Commentary on the Northern Ireland Agreement - Using and abusing emergency power legislation with the blessing of Sinn Fin/IRA

The following commentary was sent to the WSWS by a reader in Northern Ireland.

On the August 31, 1998, the Provisional IRA led by Gerry Adams issued a statement calling on the Real IRA to disband, the Real IRA being former members of the Gerry Adams faction of extreme nationalists in Ireland.

The IRA statement was said by Mo Mowlem, 'to be welcomed, as everything the IRA can do to stop the Real IRA is welcome.' This public recognition by the British government of the role the Sinn Fein/IRA have to play in policing capitalist interests in Northern Ireland is one that highlights the bankruptcy of the Republican project.

As the British government introduce the Criminal Justice (Terrorism and Conspiracy) Bill, in the shadow of the Omagh bombing that claimed the lives of 28 innocent men, women and children, it becomes clear that this bill will be directed at those nationalist extremist groups in Northern Ireland who are opposed to the present 'peace' process, and not nationalist extremists such as Sinn Fein/IRA, who continue to murder and maim on a daily basis as they tighten their grip on the nationalist community in Northern Ireland.

The new Criminal Justice Bill will make it possible to confiscate the property of those convicted of being members of paramilitary groups opposed to the 'peace' process, while at the same time Sinn Fein/IRA will be handed £1million a year in pay and expenses for playing their part in stabilising the Northern Ireland economy as a cheap labour market for global capital. In return, Sinn Fein/IRA have taken their seats in the very same Stormont government whose existence was the 'basis' for 30 years of sectarian murder by nationalists in Northern Ireland.

A more sinister use of the new legislation introduced in the wake of the Omagh tragedy by both governments is to undermine basic democratic principles by extending the new anti-terrorist legislation to deal with ordinary crime. Also, in the longer term, this legislation will be used to oppress those groups opposed to the exploitation of the working classes by an evermore desperate global market that is hungry for cheap labour.

The first signs of the Irish government's determination to use anti-terrorist legislation against ordinary crime came on September 21, when the Garda (Irish Police) Commissioner Pat Byrne said: 'New anti-terrorist powers may be used against ordinary crime.' The Commissioner was speaking at a conference in Dublin on the de-commissioning of paramilitary weapons.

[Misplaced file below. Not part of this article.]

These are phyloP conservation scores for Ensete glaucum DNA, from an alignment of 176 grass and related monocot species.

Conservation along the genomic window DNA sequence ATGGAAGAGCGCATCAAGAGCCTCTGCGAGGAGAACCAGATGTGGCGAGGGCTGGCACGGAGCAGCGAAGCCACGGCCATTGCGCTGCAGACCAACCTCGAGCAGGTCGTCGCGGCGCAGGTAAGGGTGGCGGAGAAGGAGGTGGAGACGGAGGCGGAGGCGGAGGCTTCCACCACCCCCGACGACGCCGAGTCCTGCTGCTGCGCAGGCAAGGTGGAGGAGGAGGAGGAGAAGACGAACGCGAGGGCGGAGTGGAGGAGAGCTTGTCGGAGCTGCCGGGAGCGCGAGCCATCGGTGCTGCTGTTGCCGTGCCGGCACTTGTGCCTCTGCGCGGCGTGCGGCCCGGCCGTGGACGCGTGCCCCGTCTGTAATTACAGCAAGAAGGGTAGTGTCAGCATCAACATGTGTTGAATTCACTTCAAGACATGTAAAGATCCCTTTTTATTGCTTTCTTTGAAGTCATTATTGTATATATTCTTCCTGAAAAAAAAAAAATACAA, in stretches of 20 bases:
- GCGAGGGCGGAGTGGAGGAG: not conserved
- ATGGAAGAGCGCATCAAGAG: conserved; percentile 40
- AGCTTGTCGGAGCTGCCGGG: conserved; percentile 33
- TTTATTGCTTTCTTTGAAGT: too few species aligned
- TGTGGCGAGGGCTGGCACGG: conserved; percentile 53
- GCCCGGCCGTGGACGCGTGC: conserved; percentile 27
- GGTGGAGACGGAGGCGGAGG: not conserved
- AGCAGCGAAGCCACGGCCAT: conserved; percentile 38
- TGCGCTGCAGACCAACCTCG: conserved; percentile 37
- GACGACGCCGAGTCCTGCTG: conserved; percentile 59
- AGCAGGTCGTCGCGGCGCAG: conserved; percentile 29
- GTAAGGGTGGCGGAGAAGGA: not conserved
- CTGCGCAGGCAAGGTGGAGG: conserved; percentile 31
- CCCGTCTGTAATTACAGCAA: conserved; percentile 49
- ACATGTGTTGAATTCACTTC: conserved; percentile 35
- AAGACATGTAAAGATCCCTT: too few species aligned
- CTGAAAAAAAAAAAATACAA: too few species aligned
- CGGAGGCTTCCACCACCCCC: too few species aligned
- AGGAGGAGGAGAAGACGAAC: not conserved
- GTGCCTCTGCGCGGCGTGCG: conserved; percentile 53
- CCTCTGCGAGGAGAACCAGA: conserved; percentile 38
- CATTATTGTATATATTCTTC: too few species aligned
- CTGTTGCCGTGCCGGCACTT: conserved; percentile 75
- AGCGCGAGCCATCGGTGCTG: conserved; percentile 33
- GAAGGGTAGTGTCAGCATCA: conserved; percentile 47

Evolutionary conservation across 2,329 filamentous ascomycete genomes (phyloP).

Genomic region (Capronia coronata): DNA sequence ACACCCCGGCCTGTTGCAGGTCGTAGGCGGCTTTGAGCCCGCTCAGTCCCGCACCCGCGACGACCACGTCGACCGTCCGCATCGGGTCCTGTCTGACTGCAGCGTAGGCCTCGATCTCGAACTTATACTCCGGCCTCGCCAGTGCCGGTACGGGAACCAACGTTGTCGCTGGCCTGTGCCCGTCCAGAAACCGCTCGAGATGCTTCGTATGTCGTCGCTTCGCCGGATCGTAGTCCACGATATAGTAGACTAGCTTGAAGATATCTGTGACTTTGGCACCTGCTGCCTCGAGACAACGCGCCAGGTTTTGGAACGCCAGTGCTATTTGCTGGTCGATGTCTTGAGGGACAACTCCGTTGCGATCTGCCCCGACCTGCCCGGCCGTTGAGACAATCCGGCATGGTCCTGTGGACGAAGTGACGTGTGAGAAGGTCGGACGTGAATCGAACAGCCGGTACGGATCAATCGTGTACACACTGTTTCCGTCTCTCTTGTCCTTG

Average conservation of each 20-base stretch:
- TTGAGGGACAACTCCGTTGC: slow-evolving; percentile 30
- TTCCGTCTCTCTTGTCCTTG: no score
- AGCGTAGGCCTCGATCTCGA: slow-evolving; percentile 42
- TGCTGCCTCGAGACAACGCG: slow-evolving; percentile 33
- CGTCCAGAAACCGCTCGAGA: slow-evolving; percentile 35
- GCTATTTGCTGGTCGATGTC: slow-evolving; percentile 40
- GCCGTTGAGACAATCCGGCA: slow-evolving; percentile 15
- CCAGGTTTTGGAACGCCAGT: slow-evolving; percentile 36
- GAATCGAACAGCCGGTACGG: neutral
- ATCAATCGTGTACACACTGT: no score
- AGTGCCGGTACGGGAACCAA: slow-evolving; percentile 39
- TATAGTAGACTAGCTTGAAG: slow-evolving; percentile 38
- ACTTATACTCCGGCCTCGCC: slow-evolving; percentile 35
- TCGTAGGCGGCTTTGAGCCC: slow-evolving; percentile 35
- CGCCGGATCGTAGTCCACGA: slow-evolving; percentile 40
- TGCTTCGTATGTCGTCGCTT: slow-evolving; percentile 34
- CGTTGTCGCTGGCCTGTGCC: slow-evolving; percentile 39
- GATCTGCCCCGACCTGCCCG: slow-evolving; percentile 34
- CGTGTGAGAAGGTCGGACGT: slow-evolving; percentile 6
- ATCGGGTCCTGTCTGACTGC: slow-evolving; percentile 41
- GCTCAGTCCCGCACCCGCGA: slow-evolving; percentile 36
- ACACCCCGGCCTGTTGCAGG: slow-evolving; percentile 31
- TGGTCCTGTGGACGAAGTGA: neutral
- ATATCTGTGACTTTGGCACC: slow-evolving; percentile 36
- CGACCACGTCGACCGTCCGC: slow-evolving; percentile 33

The intention of the Irish government to use the new anti-terrorist legislation introduced in the wake of the Omagh bombing against non-paramilitary groups is not new thinking in the southern Irish state. Since the formation of the state in the 1920s, emergency power legislation has been used to suppress those groups that opposed the political direction of the various governments that were formed, and particularly those groups that pursued a 'Brits Out!' policy.

In the 1920s a special tribunal was set up for the trial of those persons accused of being members of paramilitary organisations. This tribunal had no jury, simply three senior army officers of the newly formed Free State army. This tribunal has remained in place until the present day, although it is now called the special criminal court and is presided over by three judges.

In recent years a number of non-paramilitary crimes have been tried in the special criminal court, and this has meant that ordinary alleged criminals have been refused the right to trial by jury. In 1997 a referendum in Southern Ireland also removed the right to bail in certain crimes.

The most significant development in 1998 in relation to the use and abuse of emergency power is that it is being implemented with the blessing of Sinn Fein/IRA. They have made no protest against these abuses since taking their place at the table of British imperialism in the new Stormont government.

Vincent McKenna, Belfast

See Also:
Northern Ireland's 'peace' built on state repression and paramilitary violence
[12 September 1998]
The Omagh bombing and the dead-end of nationalism
[18 August 1998]